The climbing aids of Blanzyopteris praedentata, on the other hand, which most probably represent highly modified fronds, consist of a main axis (= tendril) that bears lateral branches (Fig. 18) with numerous apically widened branchlets terminating in adhesive pads (Fig. 19). The adhesive pads in this fossil are morphologically comparable to those in, for example, Parthenocissus tricuapidata, a member of the grape family (Vitaceae; Krings & Kerp, 1999; Speck et al., 2000). Interestingly, the climbing aids of B. praedentata also are characterized by a feature that may be interpreted as an adaptation to secure initial attachment to a support medium. In contrast to Lescuropteris genuina, however, the epidermal cells of the climbing organs of B. praedentata do not possess papillae; rather, on the lower surface of the main axis of the climbing aid are large and apically bifurcate trichomes that often form little hooks (Figs. 20 & 21). The morphology and distribution of these trichomes suggest that they may have served for the initial attachment of the developing climbing organ to a support medium until the lateral branches and adhesive pads had become fully developed. Because climbing organs of B. praedentata were quite large (the branched part was about 10 cm wide and up to 15 cm long; cf. Krings & Kerp, 1999), we hypothesize that the main axes may have attached to the support medium prior to the development of lateral branches and adhesive pads. Fully developed lateral branches would presumably even hamper an immature climbing organ's "search" for a suitable support. The effectiveness of the mature climbing aid is no doubt based on the number of adhesive pads that are firmly attached to a support. Delayed development of lateral branches and adhesive pads (i.e., after attachment of the main axis) would enable oriented growth of the adhesive pads toward the support and adjustment of the climbing organ's morphology to the surface features of the support.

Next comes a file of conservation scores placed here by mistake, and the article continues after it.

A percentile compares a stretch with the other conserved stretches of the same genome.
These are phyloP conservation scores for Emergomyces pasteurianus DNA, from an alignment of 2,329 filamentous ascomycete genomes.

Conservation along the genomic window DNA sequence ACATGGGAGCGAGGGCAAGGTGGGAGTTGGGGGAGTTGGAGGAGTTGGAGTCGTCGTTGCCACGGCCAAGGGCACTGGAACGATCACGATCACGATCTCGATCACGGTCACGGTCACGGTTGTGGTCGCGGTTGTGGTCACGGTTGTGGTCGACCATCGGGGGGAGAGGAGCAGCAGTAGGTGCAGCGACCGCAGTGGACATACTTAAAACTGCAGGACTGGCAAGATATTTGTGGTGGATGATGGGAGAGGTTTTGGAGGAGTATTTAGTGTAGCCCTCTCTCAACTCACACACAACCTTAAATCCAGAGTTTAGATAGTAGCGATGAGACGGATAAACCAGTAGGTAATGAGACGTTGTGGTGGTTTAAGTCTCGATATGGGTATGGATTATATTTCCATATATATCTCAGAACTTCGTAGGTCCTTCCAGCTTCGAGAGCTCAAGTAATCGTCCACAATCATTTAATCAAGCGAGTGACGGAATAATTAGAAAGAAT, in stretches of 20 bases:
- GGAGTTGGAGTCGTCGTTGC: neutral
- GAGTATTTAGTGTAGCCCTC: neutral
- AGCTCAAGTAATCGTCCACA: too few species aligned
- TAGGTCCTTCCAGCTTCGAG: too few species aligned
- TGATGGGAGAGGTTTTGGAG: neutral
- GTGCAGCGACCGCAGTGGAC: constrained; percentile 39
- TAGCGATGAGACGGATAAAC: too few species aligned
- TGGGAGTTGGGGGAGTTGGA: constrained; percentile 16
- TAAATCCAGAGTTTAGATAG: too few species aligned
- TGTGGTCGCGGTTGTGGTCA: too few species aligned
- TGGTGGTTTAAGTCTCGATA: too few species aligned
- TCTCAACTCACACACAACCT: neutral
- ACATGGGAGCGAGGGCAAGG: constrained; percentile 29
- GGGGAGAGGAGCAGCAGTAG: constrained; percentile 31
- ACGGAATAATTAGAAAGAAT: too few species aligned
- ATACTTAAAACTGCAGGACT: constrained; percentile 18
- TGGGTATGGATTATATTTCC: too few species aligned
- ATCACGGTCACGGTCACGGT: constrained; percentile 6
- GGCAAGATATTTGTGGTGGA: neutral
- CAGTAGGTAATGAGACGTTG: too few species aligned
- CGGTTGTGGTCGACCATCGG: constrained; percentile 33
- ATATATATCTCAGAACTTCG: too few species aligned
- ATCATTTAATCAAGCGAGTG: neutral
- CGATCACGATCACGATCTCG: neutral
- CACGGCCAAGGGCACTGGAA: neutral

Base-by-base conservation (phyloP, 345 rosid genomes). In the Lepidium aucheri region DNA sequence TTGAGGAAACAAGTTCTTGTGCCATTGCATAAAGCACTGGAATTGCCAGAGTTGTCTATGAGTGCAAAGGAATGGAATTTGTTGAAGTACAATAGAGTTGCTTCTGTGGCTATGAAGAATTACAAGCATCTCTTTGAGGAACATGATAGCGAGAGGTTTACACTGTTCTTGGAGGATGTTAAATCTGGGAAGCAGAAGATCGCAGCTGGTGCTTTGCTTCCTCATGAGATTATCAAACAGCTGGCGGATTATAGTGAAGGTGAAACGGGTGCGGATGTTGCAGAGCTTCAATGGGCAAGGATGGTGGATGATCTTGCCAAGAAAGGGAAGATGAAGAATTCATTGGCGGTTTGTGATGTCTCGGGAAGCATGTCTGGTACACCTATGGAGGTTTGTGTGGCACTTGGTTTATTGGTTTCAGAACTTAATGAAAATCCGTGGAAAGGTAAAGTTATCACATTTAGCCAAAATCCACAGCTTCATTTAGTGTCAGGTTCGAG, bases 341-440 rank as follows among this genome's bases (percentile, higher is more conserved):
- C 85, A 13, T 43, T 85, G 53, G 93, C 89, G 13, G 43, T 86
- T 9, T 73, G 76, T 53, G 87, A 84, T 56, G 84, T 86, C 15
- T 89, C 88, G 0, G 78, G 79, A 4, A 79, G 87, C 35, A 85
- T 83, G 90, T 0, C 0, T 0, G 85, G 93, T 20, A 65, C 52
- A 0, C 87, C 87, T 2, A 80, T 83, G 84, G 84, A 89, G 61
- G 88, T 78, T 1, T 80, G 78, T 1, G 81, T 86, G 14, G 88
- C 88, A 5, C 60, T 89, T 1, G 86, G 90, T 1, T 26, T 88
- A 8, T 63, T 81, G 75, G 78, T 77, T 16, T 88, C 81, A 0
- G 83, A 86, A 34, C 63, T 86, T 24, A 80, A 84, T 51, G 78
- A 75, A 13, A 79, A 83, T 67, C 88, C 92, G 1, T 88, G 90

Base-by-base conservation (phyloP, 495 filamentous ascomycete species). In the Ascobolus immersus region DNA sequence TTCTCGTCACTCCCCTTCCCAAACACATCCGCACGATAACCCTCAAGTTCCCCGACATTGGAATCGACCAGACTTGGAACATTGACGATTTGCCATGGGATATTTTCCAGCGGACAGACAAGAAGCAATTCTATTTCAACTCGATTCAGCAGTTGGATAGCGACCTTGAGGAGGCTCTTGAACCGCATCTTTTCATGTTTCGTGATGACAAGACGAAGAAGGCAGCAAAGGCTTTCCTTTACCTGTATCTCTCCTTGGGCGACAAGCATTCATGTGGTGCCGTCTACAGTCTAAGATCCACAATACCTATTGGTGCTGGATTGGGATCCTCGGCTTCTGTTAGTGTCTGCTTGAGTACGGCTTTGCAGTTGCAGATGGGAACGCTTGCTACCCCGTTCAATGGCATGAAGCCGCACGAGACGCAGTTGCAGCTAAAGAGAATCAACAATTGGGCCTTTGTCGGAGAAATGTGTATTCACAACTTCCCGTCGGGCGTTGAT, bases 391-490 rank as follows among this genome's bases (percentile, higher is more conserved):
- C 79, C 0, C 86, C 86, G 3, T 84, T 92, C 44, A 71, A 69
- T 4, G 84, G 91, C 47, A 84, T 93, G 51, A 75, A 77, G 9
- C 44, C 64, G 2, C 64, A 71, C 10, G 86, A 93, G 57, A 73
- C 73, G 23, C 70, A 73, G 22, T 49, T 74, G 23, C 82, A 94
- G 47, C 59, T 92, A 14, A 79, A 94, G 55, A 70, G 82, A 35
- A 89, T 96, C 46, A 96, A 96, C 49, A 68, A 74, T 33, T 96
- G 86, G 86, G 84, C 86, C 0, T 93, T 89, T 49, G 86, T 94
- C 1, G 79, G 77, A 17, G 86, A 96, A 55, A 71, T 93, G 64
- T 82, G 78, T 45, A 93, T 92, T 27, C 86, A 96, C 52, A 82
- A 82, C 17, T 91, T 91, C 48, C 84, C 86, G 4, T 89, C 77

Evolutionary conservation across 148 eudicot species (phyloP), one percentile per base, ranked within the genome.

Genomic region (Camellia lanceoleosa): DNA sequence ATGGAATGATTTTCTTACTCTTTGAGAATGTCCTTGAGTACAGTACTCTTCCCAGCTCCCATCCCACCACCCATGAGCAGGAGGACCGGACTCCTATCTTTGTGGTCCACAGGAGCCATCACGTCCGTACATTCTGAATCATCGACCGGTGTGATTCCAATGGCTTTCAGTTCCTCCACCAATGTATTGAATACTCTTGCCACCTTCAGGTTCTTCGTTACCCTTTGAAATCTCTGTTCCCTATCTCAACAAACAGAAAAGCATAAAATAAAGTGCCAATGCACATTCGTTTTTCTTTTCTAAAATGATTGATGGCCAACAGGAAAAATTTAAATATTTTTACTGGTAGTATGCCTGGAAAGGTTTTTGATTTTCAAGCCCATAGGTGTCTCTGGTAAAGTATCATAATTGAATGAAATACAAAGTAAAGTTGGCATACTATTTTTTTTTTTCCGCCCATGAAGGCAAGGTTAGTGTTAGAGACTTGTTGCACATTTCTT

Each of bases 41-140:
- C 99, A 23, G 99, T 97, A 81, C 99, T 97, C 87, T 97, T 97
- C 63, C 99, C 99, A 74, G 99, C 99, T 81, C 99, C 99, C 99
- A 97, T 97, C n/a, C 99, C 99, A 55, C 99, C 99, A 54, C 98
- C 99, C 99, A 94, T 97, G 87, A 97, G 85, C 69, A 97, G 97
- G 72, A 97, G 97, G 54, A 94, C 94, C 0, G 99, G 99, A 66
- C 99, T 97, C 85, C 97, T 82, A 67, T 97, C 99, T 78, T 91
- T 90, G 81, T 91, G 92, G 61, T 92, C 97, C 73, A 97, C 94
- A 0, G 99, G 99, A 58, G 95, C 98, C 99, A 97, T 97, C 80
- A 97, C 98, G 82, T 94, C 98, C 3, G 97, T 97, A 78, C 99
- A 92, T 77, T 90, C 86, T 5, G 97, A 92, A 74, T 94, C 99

Unequivocal evidence for pteridosperms that climb with twining/winding stems has not yet been documented. Of special interest, however, is a specimen from the Westphalian of northern England, reported by Cleal and Thomas (1999). This highly informative fossil displays a slender stem with mariopterid fronds still attached and wound around the stump of an arborescent lycopsid. However, it remains uncertain whether this mariopterid climbed solely with its twining stem or was attached to the tree by means of shoot-borne roots. An upright standing Sigillaria stem from the Westphalian of Poland clearly shows imprints of a larger winding axis (Gradzinski & Doktor, 1995). However, it remains uncertain as to whether these imprints have come from a twining pteridosperm or a fern, such as is well documented to occur among some late Paleozoic coenopteridalean and filicalean ferns (e.g., Ankyropteris brongniartii; el. Robler, 2000).

IV. Special Adaptations of Vine- and Liana-Like Pteridosperms

The vine- or liana-like growth habit represents a physiological challenge for the plant, in that sufficient water and nutrients must be transported through a long, narrow stem to supply a large area of photosynthetically active leaf tissue (Gessner, 1956; Lerch, 1991). This special physiological requirement may necessitate certain adaptations. The occurrence of vessels in gigantopterids (e.g., Li et al., 1996; Li & Taylor, 1998, 1999) is one anatomical feature that may be related to the special physiological requirements of the vine- or liana-like growth form. However, since the present article focuses on information obtainable from impression/compression material or cuticle preparations, we restrict ourselves to those features with possible adaptative significance that can be observed from hand specimens directly or may be obtained through cuticular analysis.